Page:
Most plants and bacteria produce energy that the rest of the ecosystem can use, and are the primary producers; and, the rate at which they produce the energy is labelled productivity which plays a crucial role in the global carbon cycle. Roughly half of this productivity occurs in the oceans, by microscopic plants called plankton. Thus, ocean primary productivity (OPP) is defined as the carbon per unit time and unit area set by the ocean phytoplankton’s photosynthesis. New productivity is part of the oceanic primary productivity supported by nitrates, brought into the euphotic (sunlit) zone from deeper waters through a physical processes; while regenerated productivity is productivity supported by ammonium and urea, derived from biological processes occurring within the euphotic zone.
Regenerated production is fuelled by nitrogen recycled biologically in the euphotic zone, ammonium (NH) being the principal form. New production, on the other hand, is fuelled by external sources, primarily in the form of nitrate (NO3) supplied principally by vertical mixing from below the euphotic zone (R C Dugdale and J J Goering (1967); Uptake of new and regenerated forms of nitrogen in primary productivity; Limnol. Oceanogr.).
The availability of the nutrients is influenced by biological and physical processes like upwelling, mixing, advection and diffusion. In the sunlit zone, under a steady state – i.e. the absence of significant lateral transport, the loss of nitrogen through sinking, mixing or predation is balanced by the gain of ‘new’ nitrogen. In addition to the nitrate ﬂux to the euphotic zone, nitrogen fixation can also be a substantial factor in the new production. N2 fixation is particularly important in the tropical and sub tropical oceans.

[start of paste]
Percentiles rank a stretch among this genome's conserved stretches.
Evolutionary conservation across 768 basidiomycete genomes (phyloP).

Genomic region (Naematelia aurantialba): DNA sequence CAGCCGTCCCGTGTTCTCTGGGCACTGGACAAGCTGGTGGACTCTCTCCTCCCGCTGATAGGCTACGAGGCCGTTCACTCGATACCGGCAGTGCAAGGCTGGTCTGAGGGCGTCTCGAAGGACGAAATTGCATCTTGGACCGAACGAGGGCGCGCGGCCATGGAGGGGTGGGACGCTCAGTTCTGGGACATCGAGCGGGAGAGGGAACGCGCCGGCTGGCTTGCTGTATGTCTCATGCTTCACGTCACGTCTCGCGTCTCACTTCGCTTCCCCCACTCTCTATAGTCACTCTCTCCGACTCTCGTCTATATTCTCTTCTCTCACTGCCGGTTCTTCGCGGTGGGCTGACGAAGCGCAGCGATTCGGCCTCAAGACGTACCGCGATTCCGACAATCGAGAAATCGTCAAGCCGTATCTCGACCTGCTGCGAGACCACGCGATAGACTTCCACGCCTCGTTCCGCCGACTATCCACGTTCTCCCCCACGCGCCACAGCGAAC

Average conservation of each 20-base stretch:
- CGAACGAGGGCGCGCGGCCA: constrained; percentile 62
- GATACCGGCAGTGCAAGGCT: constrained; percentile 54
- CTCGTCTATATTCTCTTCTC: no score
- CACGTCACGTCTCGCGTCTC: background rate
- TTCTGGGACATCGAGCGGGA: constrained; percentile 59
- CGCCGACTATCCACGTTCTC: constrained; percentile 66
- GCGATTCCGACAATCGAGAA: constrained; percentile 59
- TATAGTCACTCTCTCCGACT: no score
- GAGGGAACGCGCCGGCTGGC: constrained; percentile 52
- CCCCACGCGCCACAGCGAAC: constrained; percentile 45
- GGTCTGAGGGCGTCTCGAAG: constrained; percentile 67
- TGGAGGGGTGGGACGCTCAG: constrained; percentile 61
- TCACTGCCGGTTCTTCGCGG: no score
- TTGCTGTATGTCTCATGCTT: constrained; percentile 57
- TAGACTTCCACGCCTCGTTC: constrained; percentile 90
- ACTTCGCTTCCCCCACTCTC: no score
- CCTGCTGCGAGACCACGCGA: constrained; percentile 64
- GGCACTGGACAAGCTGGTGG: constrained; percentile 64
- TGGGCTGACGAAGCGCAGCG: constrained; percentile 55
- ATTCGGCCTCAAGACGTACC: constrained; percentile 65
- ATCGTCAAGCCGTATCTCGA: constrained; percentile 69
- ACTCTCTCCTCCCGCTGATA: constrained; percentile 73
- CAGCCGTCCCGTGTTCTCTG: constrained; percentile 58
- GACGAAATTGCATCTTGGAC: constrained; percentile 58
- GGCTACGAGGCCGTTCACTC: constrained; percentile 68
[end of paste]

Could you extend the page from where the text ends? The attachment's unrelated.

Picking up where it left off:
The relevance of productivity
A study was conducted in the north eastern (NE) Arabian Sea to measure the ‘new’ and ‘regenerated’ productivity in the waters using the 15N tracer technique. The importance of differentiating between the two types of productivity lies in the fact that only new productivity is relevant to the sequestration of carbon from the atmosphere to the deep ocean.
In the study, 15N based new and regenerated productivity in the north eastern (NE) Arabian Sea has been monitored from 2003 to 2007 using the 15N tracer technique. A variety of geochemical and biological processes are active in this small basin; e.g., high rates of primary productivity are sustained (a) during the winter monsoon due to the entrainment of nutrients to the mixed layer by convective overturning and (b) during the summer monsoon, due to coastal upwelling. Oxygen deficiency in middle layers of the water column is a result of such episodic events of high productivity. Loss of oxidised form of nitrogen to the atmosphere by intense denitrification and anaerobic ammonium oxidation is also observed. Trichodesmium blooms are frequently seen in the area and nitrogen fixation within such blooms can be substantial. In addition to the Trichodesmium blooms, presence of diazotrophic -proteobacteria in the Arabian Sea has also been reported, which are thought to release fixed nitrogen to the ocean water, which then becomes available to the other non-diazotrophic species.